So, let us start with the current most capable video conferencing service, Zoom.
Having used video conferencing tools for more than a decade, I have never used something as stable as Zoom. It just works. Until Zoom, no other service I used offered a stable experience with 10+ participants. Some people sounding like they are talking through a walkie-talkie, no video on some others, and terrible echo on most… they just drove me nuts for years. Zoom seems to be handling the massively varied devices and connections of all participants quite well. I will not go into the technical details as they will get outdated in no time, but if you are interested, Google these magic words: “Zoom + WebRTC”. You can then read what Zoom is doing behind the scenes and how it uses some technologies differently than others.
The alternatives that I can recommend, which will not give you a decade of pain and suffering are Discord, join.me, Jitsi, and Blue Jeans. If you want to do a public broadcast, you can even use YouTube Streaming or Twitch. All of these have free tiers so you can make your own comparison. However, if you do not have the time to do extensive research, starting with Zoom is a safe bet.
Finally, I always recommend Googling for current known security issues with any communication tool that you are about to use. Zoom recently had major security issues, and others can have them too.
Knowing about security issues beforehand can help you to avoid them or avoid that tool entirely. As always, never share confidential information like passwords in chat or a video call.
Tip: If you are going to install a chat app client or a video app client, do it through your operating system’s app store. You never know if they try to install spyware on your computer while installing the app itself. Installing the app through the app store minimizes the chances of getting hit with malware, but still does not eliminate it. You can also use the web-client version of these apps in your browser without installing anything, but you will realize that they are a lot less capable than their installable versions.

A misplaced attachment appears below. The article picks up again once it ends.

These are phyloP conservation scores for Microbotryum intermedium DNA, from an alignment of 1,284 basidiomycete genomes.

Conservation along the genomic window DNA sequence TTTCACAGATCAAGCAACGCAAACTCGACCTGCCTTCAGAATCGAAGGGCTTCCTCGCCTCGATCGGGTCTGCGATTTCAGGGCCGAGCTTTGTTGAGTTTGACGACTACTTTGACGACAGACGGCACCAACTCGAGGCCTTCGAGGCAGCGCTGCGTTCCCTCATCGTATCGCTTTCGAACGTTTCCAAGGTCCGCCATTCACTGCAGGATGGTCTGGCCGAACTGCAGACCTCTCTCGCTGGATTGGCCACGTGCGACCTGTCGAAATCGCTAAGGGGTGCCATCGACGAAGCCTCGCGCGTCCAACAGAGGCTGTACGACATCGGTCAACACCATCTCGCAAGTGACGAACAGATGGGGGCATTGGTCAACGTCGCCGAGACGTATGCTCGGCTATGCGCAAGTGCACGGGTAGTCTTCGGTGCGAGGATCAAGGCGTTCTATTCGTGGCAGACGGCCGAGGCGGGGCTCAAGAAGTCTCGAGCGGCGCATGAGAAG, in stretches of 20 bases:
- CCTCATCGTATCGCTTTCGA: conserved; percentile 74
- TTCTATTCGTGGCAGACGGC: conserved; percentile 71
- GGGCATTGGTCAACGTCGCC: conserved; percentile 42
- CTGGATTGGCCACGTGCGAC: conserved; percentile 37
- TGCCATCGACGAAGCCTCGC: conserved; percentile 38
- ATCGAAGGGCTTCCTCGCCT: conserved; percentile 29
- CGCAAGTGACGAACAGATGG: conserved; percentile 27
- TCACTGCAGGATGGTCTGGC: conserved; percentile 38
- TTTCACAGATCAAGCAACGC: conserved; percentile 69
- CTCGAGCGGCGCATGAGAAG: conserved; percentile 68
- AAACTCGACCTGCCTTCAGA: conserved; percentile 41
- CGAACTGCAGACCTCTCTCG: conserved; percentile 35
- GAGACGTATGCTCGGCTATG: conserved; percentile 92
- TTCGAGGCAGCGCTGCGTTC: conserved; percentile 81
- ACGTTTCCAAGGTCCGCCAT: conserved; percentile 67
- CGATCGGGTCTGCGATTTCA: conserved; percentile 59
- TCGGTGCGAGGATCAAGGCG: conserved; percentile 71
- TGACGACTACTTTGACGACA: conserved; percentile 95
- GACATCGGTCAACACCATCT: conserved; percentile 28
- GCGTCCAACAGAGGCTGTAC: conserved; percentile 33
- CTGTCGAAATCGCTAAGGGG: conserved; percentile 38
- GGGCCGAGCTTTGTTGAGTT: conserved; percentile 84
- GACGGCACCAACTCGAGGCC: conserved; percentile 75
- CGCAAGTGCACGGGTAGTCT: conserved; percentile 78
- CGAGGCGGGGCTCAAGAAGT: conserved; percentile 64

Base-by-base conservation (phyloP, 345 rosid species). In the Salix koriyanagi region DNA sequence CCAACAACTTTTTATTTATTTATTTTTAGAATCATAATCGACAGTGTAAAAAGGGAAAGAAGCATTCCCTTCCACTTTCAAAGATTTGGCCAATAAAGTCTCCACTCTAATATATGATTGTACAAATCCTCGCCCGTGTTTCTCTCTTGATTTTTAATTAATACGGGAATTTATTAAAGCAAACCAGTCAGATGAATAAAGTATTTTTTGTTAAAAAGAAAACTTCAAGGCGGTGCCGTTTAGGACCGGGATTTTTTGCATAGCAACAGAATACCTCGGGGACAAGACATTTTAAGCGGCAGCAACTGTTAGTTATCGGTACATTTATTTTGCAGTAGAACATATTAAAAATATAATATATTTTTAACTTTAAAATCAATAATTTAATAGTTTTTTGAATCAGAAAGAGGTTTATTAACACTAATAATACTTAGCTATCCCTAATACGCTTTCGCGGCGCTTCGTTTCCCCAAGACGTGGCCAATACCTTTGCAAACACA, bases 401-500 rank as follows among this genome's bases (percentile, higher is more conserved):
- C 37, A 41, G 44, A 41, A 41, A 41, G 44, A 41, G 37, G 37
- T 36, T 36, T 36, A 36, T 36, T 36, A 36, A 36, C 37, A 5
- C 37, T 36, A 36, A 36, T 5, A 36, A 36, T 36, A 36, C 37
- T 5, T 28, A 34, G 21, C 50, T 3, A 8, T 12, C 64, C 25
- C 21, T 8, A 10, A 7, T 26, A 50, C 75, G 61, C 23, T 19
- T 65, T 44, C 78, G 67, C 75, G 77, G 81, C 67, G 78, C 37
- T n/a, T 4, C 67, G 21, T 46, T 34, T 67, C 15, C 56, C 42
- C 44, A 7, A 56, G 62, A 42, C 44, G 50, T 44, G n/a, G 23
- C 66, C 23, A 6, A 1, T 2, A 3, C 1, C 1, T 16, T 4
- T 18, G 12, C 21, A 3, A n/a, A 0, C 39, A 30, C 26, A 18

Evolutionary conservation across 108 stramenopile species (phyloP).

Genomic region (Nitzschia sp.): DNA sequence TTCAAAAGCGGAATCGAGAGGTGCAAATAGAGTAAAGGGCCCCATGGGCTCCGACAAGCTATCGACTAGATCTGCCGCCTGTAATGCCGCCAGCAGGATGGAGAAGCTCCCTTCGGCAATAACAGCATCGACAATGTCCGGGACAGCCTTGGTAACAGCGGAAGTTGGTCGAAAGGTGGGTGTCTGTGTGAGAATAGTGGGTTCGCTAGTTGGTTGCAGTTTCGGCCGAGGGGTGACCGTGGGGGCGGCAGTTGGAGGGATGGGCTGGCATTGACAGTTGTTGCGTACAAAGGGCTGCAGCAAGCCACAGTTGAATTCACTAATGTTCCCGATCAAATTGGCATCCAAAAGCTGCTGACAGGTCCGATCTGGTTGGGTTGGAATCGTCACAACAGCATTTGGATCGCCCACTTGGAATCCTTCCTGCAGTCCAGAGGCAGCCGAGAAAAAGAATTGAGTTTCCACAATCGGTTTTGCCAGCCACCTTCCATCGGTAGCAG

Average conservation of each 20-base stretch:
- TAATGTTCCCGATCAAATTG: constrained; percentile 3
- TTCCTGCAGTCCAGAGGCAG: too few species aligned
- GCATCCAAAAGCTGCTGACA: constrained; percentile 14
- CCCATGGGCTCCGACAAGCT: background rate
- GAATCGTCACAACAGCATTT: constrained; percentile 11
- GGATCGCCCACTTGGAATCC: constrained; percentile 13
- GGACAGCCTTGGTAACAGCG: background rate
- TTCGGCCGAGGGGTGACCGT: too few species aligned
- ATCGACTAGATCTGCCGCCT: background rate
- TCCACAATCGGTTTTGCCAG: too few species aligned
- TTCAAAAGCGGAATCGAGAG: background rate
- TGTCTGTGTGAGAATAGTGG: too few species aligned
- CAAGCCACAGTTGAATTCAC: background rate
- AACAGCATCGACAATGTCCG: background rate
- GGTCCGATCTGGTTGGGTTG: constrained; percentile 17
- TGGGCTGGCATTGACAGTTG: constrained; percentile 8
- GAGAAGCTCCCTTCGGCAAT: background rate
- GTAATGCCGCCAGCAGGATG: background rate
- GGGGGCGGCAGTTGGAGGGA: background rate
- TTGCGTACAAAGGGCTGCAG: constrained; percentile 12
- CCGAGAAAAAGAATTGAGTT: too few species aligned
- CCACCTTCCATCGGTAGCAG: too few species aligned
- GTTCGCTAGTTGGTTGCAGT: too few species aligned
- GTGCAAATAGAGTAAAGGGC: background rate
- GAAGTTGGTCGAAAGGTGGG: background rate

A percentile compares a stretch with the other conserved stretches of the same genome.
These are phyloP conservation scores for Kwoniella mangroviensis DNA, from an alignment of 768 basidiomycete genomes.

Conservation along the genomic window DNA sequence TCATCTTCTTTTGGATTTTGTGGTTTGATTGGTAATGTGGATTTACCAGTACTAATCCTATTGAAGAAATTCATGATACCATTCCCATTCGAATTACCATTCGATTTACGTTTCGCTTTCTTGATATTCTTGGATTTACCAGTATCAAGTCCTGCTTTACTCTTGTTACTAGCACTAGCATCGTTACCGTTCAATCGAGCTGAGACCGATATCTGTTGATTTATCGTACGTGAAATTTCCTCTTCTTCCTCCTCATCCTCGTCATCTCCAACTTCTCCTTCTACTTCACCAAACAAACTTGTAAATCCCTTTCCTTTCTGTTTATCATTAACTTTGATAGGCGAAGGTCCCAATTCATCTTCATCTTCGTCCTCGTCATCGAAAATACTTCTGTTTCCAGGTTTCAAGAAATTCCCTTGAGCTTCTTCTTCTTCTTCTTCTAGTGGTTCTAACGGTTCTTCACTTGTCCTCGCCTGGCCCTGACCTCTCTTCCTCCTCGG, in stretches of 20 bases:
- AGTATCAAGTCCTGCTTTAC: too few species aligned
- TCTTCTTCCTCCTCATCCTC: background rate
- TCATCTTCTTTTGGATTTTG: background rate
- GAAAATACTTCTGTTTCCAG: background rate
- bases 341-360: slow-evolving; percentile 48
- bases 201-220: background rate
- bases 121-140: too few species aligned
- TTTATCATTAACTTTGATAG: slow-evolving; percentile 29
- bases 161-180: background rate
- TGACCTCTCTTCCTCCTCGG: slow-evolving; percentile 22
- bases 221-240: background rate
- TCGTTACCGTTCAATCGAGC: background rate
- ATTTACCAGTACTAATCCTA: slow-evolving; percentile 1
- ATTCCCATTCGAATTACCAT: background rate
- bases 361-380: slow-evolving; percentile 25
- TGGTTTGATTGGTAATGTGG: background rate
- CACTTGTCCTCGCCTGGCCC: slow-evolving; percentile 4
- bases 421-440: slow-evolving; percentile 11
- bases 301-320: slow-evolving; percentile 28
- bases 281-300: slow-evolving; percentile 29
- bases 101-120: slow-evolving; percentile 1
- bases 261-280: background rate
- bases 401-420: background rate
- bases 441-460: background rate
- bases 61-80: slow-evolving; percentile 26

Another Tip: I have an article on the most valuable things you can learn in an hour. If you want to learn something new while you are stuck at home, check it out. You will be amazed at small skills that you can add to your arsenal in a very short amount of time with minimal effort. The link is in the resources section on top.
Online Office Suite: Mail, Calendar, and File Sharing
For an office suite that you can use online with minimal pain, you have only a few choices. Collaborative office suites that I can recommend are restricted to Microsoft Office 365 and Google Suite.
There are a massive number of tools that need to be in an office suite like a mail client, team calendar, file sharing, presentation software and more. Not every company can deliver all these tools at once, so you are either going to use Microsoft or Google or choose a collection of smaller tools. Even though online tools are likely to destroy your privacy, for strictly business purposes, I think it is well worth the considerable convenience that they bring. Most office suites have free tiers if you want to test them out as an individual. But for business purposes, they will roughly set you back $10 a user per month.
If you know better alternatives to Microsoft and Google in office space with a similar level of convenience, give me a hint in the comments section of the video version of this article.
I will keep this part simple. If you want project management, go with Trello.
It has everything you need. If you think you need more, you are just adding complexity to your setup. Every company finds excuses to add unnecessary complexity to their workflow via inventing not-so-essential requirements. But if you really like pain, the other alternatives that I can offer to Trello are AirTable, Asana, Pivotal Tracker, Wrike, and Jira (!).
GitHub is a unique tool for technical people. You can literally use it for everything. You can share code; you can edit documents collaboratively; you can use it for project management, or even for website hosting, just as I do with QuanticDev website.
It is strictly for technical people so you will do a lot of command-line work, but if your team is made up of technical people, I have a great article explaining how I use GitHub on my daily development workflow for all my needs. If you want to see it, the link is in the resources section on top.
Keep It Simple
I can list 50 more tools that would all sound essential, but keeping it simple triumphs everything else. Use the least number of tools necessary for your workflow. Keeping it simple will keep you happy and save your sanity. If you also want to keep other people’s sanity, share this article with someone in need for a WFH setup. And I will see you in another guide.